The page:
Artefact Kinds

Ontology and the Human-Made World
 Buch
Sofort lieferbar | Lieferzeit:3-5 Tage I

119,99 €*

Alle Preise inkl. MwSt. | zzgl. Versand
ISBN-13:
9783319008004
Einband:
Buch
Erscheinungsdatum:
01.10.2013
Seiten:
225
Autor:
Maarten Franssen
Gewicht:
489 g
Format:
244x162x20 mm
Serie:
365, Synthese Library
Sprache:
Englisch
Beschreibung:
This book is concerned with two intimately related topics of metaphysics: the identity of entities and the foundations of classification. What it adds to previous discussions of these topics is that it addresses them with respect to human-made artefacts.
InhaltsangabeChapter 1. Introduction: The Ontology of Technical Artefacts; Maarten Franssen, Peter Kroes, Thomas A. C. Reydon and Pieter E. Vermaas.- Part I: Artefact Kinds and Metaphysics.- Chapter 2. How Real are Artefacts and Artefact Kinds?; E. J. Lowe.- Chapter 3. Artifacts and Mind-Independence; Crawford L. Elder.- Chapter 4. Public Artifacts, Intentions, and Norms; Amie L. Thomasson.- Chapter 5. Artefact Kinds, Ontological Criteria and Forms of Mind-Dependence; Maarten Franssen and Peter Kroes.- Chapter 6. Artifact Kinds, Identity Criteria and Logical Adequacy; Massimiliano Carrara, Silvia Gaio and Marzia Soavi.- Part II: Artefact Kinds and New Perspectives.- Chapter 7. Creating Artifactual Kinds; Jesús Vega-Encabo and Diego Lawler.- Chapter 8. Metaphysical and Epistemological Approaches to Developing a Theory of Artifact Kinds; Thomas A. C. Reydon.- Chapter 9. Ethnotechnology: A Manifesto; Beth Preston.- Part III: Artefact Kinds and Engineering Practice.- Chapter 10. On What is Made: Instruments, Products and Natural Kinds of Artefacts; Wybo Houkes and Pieter E. Vermaas.- Chapter 11. Artefactual Systems, Missing Components and Replaceability; Nicola Guarino.- Chapter 12. Engineering Differences Between Natural, Social and Artificial Kinds; Eric T. Kerr.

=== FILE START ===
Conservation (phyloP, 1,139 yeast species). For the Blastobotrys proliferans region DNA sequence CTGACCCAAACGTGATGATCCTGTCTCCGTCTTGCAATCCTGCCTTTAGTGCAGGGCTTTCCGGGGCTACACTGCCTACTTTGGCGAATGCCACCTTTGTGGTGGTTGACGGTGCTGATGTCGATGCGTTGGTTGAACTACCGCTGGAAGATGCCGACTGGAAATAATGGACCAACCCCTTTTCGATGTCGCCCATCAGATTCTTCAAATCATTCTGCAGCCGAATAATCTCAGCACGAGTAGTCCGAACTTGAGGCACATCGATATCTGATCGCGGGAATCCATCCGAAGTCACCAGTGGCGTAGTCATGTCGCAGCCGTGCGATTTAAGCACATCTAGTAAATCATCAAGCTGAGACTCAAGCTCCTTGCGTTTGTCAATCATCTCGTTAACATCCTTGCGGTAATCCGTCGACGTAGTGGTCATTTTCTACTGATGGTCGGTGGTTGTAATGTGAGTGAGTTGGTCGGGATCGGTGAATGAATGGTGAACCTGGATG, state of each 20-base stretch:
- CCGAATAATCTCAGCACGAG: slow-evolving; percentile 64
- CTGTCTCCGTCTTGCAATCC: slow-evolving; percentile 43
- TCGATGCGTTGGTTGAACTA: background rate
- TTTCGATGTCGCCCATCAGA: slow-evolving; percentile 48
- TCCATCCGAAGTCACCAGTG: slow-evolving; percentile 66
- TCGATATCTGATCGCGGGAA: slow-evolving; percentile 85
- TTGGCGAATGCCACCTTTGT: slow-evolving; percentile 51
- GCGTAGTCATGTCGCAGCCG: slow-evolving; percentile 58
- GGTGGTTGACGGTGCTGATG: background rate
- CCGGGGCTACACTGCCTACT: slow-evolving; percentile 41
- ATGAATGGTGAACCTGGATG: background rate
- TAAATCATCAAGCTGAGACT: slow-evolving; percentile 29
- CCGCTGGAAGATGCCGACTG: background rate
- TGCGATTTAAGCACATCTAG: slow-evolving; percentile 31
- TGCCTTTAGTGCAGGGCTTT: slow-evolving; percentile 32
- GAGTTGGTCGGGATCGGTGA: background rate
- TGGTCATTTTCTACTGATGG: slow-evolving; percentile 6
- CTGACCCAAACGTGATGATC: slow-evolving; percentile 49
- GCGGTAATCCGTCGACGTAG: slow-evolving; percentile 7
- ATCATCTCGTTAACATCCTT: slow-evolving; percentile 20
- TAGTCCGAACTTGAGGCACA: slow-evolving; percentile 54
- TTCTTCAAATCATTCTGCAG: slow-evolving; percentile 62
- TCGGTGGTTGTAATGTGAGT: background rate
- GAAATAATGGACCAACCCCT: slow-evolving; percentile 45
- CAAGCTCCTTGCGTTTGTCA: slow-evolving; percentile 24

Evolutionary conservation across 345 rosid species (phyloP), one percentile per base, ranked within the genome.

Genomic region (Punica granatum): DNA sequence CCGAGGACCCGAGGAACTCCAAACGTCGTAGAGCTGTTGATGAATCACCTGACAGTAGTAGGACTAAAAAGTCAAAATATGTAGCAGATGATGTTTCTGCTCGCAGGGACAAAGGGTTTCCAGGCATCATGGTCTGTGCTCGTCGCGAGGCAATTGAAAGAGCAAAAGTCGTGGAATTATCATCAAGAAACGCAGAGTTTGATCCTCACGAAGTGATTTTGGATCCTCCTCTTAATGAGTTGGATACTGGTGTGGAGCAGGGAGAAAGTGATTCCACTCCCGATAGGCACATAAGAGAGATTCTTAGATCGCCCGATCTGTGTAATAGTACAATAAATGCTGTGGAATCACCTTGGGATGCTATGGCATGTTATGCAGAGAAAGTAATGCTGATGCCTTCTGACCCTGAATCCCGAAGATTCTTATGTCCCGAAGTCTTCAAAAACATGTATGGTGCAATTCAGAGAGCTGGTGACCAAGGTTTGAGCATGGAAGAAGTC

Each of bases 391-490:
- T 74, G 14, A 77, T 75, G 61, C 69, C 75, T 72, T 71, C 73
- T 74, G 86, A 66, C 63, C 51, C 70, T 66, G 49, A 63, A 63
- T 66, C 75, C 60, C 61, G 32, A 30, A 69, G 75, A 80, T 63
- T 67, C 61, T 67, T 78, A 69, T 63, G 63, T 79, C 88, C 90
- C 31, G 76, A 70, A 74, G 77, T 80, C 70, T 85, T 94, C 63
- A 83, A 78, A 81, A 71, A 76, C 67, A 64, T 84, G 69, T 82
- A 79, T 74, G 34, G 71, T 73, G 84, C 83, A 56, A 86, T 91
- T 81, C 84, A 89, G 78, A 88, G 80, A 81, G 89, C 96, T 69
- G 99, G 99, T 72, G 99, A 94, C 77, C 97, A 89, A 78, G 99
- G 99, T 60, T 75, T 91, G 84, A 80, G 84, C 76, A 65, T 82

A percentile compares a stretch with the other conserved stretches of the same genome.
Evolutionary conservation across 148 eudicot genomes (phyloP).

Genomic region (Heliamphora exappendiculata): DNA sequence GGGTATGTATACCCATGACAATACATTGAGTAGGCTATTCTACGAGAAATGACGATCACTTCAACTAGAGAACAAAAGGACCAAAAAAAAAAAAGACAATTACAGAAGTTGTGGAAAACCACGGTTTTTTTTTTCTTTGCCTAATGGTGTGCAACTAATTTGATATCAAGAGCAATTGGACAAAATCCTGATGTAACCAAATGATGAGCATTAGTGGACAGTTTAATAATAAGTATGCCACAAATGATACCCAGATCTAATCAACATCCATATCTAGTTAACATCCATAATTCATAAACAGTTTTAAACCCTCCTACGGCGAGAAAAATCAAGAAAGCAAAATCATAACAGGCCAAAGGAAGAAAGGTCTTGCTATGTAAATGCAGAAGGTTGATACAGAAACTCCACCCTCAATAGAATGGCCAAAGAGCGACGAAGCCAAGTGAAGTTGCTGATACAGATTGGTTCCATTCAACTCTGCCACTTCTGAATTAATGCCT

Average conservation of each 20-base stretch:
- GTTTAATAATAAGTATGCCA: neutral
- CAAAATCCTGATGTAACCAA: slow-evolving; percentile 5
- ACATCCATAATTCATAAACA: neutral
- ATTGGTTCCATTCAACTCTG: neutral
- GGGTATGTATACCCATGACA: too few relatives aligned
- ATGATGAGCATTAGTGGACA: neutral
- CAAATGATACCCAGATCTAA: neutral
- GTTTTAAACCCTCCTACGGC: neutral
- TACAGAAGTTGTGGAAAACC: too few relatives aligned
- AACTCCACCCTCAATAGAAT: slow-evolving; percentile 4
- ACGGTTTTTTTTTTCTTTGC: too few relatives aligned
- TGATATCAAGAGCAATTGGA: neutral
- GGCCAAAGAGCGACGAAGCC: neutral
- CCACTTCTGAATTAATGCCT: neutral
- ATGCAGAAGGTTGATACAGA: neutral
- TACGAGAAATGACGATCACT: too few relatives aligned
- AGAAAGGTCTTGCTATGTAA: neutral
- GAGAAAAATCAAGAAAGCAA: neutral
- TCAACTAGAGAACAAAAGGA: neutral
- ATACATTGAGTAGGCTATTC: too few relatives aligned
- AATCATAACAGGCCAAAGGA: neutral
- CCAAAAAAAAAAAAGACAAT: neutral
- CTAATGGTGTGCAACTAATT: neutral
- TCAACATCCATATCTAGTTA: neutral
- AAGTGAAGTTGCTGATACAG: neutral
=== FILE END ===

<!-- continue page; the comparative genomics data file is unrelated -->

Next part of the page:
Chapter 1. Introduction: The Ontology of Technical Artefacts; Maarten Franssen, Peter Kroes, Thomas A. C. Reydon and Pieter E. Vermaas.- Part I: Artefact Kinds and Metaphysics.- Chapter 2. How Real are Artefacts and Artefact Kinds?; E. J. Lowe.- Chapter 3. Artifacts and Mind-Independence; Crawford L. Elder.- Chapter 4. Public Artifacts, Intentions, and Norms; Amie L. Thomasson.- Chapter 5. Artefact Kinds, Ontological Criteria and Forms of Mind-Dependence; Maarten Franssen and Peter Kroes.- Chapter 6. Artifact Kinds, Identity Criteria and Logical Adequacy; Massimiliano Carrara, Silvia Gaio and Marzia Soavi.- Part II: Artefact Kinds and New Perspectives.- Chapter 7. Creating Artifactual Kinds; Jesús Vega-Encabo and Diego Lawler.- Chapter 8. Metaphysical and Epistemological Approaches to Developing a Theory of Artifact Kinds; Thomas A. C. Reydon.- Chapter 9. Ethnotechnology: A Manifesto; Beth Preston.- Part III: Artefact Kinds and Engineering Practice.- Chapter 10. On What is Made: Instruments, Products and Natural Kinds of Artefacts; Wybo Houkes and Pieter E. Vermaas.- Chapter 11. Artefactual Systems, Missing Components and Replaceability; Nicola Guarino.- Chapter 12. Engineering Differences Between Natural, Social and Artificial Kinds; Eric T. Kerr._
This book is concerned with two intimately related topics of metaphysics: the identity of entities and the foundations of classification. What it adds to previous discussions of these topics is that it addresses them with respect to human-made entities, that is, artefacts. As the chapters in the book show, questions of identity and classification require other treatments and lead to other answers for artefacts than for natural entities. These answers are of interest to philosophers not only for their clarification of artefacts as a category of things but also for the new light they may shed on these issue with respect to to natural entities.
This volume is structured in three parts. The contributions in Part I address basic ontological and metaphysical questions in relation to artefact kinds: How should we conceive of artefact kinds? Are they real kinds? How are identity conditions for artefacts and artefact kinds related? The contributions in Part II address meta-ontological questions: What, exactly, should an ontological account of artefact kinds provide us with? What scope can it aim for? Which ways of approaching the ontology of artefact kinds are there, how promising are they, and how should we assess this? In Part III, the essays offer engineering practice rather than theoretical philosophy as a point of reference. The issues addressed here include: How do engineers classify technical artefacts and on what grounds? What makes specific classes of technical artefacts candidates for ontologically real kinds, and by which criteria?

Kunden Rezensionen

Zu diesem Artikel ist noch keine Rezension vorhanden.
Helfen sie anderen Besuchern und verfassen Sie selbst eine Rezension.